Practice makes perfect, but for ADV riders, practice sessions can be few and far between. Unless you live a stone’s throw from the trailhead, most adventurers only hit the dirt during the weekends or extended trips. That doesn’t mean you can’t practice in the meantime, however. Instructor and content creator Bret Tkacs knows as much and his latest YouTube video proves that riders can further develop off-road skills on the pavement.
Off the bat, Tkacs asserts that advanced riding skills are just basic riding techniques performed with higher proficiency. That approach not only encourages novice ADV riders with the prospect of progress but also leads Tkacs to distill the required skills down to balance, terrain reading, and fine motor skills. While training on the tarmac eliminates the terrain-reading exercises, it allows riders to focus on the interplay between balance and controlled inputs.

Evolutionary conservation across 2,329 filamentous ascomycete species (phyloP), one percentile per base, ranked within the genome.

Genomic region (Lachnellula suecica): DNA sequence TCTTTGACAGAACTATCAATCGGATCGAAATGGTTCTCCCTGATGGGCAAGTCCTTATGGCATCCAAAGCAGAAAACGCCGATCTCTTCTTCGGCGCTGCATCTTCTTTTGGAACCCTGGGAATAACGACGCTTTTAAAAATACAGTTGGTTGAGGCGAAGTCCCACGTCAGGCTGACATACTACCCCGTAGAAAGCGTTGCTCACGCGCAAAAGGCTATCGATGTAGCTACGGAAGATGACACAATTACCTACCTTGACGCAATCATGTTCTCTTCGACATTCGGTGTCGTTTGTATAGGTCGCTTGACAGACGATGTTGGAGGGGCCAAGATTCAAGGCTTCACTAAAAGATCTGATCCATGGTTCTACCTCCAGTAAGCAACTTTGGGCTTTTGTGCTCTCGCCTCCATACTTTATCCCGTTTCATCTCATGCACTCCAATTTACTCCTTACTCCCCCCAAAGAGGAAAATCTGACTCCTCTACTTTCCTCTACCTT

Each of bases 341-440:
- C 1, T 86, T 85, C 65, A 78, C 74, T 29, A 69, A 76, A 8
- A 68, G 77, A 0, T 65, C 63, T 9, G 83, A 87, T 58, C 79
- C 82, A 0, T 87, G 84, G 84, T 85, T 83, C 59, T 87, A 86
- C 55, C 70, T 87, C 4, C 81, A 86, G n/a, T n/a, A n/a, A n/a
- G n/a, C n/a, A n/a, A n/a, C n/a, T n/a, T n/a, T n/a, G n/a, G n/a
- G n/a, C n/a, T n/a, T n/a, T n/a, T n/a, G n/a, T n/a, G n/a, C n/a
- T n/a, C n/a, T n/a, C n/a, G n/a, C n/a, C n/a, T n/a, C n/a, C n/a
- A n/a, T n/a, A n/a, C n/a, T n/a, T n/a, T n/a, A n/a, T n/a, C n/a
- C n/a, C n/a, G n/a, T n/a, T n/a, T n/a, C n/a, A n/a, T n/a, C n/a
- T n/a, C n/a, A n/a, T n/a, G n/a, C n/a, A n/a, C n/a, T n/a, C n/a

To perfect this delicate dance, the instructor-turned-YouTube star demonstrates a simple drill at a local school parking lot. With a large, open area at his disposal, Tkacs can practice in a controlled environment. He translates the parking lot training to the trail by focusing on body control and form.
By remaining on the pegs and out of the seat, the rider promotes both stability, balance, and control. Tkacs then instructs viewers to lift one foot off the peg while in motion. With the rider’s weight bearing down through just one peg, the motorcycle naturally leans to that side. The user must then adjust their body position and weight to counteract that effect.
This exercise isn’t just an attention-grabbing gimmick, though. By repeatedly adapting to the shifting motorcycle, riders understand how to manipulate their movements while transitioning to a stop. Tkacs specifies the importance of remaining out of the seat, even when placing a foot down. This drill helps riders gain comfort with every stage of that sequence, including progressive braking and accelerating.
Whether you’re stepping onto a boulder or a parking stop, Tkacs' exercise proves that practice makes perfect—even when you can’t ride off-road.